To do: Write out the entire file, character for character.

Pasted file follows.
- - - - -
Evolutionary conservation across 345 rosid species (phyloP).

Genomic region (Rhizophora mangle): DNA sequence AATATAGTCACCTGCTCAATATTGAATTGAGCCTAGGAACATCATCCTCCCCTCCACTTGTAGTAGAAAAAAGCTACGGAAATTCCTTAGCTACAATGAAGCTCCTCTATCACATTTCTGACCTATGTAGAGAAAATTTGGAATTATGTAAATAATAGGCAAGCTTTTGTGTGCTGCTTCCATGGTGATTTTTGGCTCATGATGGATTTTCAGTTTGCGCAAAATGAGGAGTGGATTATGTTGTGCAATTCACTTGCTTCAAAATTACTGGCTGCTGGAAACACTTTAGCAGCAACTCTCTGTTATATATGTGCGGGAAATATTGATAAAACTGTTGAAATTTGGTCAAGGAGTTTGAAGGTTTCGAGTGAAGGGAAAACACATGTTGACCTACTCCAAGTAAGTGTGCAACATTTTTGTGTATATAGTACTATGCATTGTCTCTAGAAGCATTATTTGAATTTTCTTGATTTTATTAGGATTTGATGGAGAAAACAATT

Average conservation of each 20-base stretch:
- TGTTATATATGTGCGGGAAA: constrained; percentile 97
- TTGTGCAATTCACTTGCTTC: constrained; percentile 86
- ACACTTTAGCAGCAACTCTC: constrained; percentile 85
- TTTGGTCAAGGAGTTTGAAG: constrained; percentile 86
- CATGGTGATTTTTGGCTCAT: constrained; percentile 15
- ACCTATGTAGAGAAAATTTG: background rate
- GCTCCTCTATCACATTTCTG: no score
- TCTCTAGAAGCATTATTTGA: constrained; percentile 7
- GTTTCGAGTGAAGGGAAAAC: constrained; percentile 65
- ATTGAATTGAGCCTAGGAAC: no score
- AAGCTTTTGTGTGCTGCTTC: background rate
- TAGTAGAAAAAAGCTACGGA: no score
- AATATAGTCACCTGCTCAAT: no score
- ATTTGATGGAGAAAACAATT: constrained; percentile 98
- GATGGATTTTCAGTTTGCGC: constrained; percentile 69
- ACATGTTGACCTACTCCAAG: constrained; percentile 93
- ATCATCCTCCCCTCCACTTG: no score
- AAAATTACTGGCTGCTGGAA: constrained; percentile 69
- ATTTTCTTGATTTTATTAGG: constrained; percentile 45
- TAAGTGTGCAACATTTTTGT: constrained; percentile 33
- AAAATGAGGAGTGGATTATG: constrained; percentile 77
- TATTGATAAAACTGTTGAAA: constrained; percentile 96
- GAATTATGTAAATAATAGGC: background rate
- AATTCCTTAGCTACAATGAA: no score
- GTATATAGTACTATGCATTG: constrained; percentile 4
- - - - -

Evolutionary conservation across 345 rosid species (phyloP).

Genomic region (Rhizophora mangle): DNA sequence AATATAGTCACCTGCTCAATATTGAATTGAGCCTAGGAACATCATCCTCCCCTCCACTTGTAGTAGAAAAAAGCTACGGAAATTCCTTAGCTACAATGAAGCTCCTCTATCACATTTCTGACCTATGTAGAGAAAATTTGGAATTATGTAAATAATAGGCAAGCTTTTGTGTGCTGCTTCCATGGTGATTTTTGGCTCATGATGGATTTTCAGTTTGCGCAAAATGAGGAGTGGATTATGTTGTGCAATTCACTTGCTTCAAAATTACTGGCTGCTGGAAACACTTTAGCAGCAACTCTCTGTTATATATGTGCGGGAAATATTGATAAAACTGTTGAAATTTGGTCAAGGAGTTTGAAGGTTTCGAGTGAAGGGAAAACACATGTTGACCTACTCCAAGTAAGTGTGCAACATTTTTGTGTATATAGTACTATGCATTGTCTCTAGAAGCATTATTTGAATTTTCTTGATTTTATTAGGATTTGATGGAGAAAACAATT

Average conservation of each 20-base stretch:
- TGTTATATATGTGCGGGAAA: constrained; percentile 97
- TTGTGCAATTCACTTGCTTC: constrained; percentile 86
- ACACTTTAGCAGCAACTCTC: constrained; percentile 85
- TTTGGTCAAGGAGTTTGAAG: constrained; percentile 86
- CATGGTGATTTTTGGCTCAT: constrained; percentile 15
- ACCTATGTAGAGAAAATTTG: background rate
- GCTCCTCTATCACATTTCTG: no score
- TCTCTAGAAGCATTATTTGA: constrained; percentile 7
- GTTTCGAGTGAAGGGAAAAC: constrained; percentile 65
- ATTGAATTGAGCCTAGGAAC: no score
- AAGCTTTTGTGTGCTGCTTC: background rate
- TAGTAGAAAAAAGCTACGGA: no score
- AATATAGTCACCTGCTCAAT: no score
- ATTTGATGGAGAAAACAATT: constrained; percentile 98
- GATGGATTTTCAGTTTGCGC: constrained; percentile 69
- ACATGTTGACCTACTCCAAG: constrained; percentile 93
- ATCATCCTCCCCTCCACTTG: no score
- AAAATTACTGGCTGCTGGAA: constrained; percentile 69
- ATTTTCTTGATTTTATTAGG: constrained; percentile 45
- TAAGTGTGCAACATTTTTGT: constrained; percentile 33
- AAAATGAGGAGTGGATTATG: constrained; percentile 77
- TATTGATAAAACTGTTGAAA: constrained; percentile 96
- GAATTATGTAAATAATAGGC: background rate
- AATTCCTTAGCTACAATGAA: no score
- GTATATAGTACTATGCATTG: constrained; percentile 4